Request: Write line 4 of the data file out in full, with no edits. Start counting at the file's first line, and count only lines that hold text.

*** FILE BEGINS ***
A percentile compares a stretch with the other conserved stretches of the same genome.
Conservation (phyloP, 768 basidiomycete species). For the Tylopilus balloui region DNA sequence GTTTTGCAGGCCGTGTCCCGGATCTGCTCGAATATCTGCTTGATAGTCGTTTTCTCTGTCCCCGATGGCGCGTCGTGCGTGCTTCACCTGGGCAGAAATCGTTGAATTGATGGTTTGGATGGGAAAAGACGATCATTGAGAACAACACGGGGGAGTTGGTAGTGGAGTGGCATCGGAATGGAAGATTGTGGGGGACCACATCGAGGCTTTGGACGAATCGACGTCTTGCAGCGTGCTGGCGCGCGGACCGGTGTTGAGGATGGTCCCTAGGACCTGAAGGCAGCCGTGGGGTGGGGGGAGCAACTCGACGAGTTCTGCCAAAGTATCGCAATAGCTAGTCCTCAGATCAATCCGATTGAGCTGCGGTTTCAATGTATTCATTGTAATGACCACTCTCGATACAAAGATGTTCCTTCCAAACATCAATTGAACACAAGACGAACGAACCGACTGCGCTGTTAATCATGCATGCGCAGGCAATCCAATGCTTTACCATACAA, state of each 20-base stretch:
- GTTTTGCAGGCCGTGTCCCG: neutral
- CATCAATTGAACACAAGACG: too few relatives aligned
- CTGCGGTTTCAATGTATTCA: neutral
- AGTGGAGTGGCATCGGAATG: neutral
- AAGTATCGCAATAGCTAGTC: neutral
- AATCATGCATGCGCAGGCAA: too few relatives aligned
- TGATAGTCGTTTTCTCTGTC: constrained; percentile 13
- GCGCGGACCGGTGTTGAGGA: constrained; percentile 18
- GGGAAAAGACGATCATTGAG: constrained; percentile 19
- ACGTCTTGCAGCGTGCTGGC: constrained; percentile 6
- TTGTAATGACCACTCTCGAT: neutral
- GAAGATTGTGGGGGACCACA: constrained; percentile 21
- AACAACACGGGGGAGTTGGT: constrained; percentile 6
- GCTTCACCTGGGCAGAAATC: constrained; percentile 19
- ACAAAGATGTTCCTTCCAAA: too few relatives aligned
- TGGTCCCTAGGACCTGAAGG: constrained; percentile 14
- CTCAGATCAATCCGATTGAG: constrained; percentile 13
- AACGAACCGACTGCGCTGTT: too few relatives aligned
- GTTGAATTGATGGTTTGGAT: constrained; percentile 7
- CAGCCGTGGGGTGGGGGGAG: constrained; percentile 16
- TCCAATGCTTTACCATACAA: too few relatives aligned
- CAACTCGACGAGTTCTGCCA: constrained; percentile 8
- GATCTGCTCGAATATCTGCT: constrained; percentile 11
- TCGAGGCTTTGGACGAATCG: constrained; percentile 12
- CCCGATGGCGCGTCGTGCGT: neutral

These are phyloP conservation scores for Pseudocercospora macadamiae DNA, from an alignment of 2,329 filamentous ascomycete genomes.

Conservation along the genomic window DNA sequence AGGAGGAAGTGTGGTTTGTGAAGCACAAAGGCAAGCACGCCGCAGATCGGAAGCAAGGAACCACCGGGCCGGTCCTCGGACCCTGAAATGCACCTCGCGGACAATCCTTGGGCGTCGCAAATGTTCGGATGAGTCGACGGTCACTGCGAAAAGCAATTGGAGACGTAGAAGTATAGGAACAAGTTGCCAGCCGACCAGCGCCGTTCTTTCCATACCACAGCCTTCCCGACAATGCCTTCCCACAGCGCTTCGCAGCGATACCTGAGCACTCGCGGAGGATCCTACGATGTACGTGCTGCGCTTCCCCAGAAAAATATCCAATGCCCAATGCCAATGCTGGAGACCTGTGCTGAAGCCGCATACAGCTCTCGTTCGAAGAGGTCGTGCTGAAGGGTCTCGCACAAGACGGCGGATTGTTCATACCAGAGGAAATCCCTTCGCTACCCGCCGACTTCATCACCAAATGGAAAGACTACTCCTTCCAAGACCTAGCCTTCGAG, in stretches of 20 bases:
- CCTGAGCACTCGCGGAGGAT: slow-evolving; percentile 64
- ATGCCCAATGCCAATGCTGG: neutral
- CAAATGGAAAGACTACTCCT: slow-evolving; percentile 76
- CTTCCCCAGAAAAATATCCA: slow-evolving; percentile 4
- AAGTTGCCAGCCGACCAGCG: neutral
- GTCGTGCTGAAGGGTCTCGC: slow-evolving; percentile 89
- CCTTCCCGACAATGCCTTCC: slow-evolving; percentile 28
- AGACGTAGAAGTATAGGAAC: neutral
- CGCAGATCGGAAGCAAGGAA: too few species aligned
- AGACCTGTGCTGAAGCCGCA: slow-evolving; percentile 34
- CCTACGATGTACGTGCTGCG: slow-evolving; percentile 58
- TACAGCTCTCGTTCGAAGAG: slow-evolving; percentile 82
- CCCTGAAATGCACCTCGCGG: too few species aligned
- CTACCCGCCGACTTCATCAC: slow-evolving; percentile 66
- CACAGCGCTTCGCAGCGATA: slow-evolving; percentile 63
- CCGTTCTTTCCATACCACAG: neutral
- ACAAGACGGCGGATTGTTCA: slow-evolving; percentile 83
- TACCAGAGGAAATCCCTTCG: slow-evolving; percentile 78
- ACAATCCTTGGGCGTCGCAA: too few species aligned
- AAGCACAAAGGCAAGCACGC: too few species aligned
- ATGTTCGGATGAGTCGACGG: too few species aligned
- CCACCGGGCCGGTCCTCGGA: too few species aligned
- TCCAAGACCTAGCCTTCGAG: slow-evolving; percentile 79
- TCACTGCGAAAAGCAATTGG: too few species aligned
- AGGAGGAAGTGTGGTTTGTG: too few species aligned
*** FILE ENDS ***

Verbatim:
- CATCAATTGAACACAAGACG: too few relatives aligned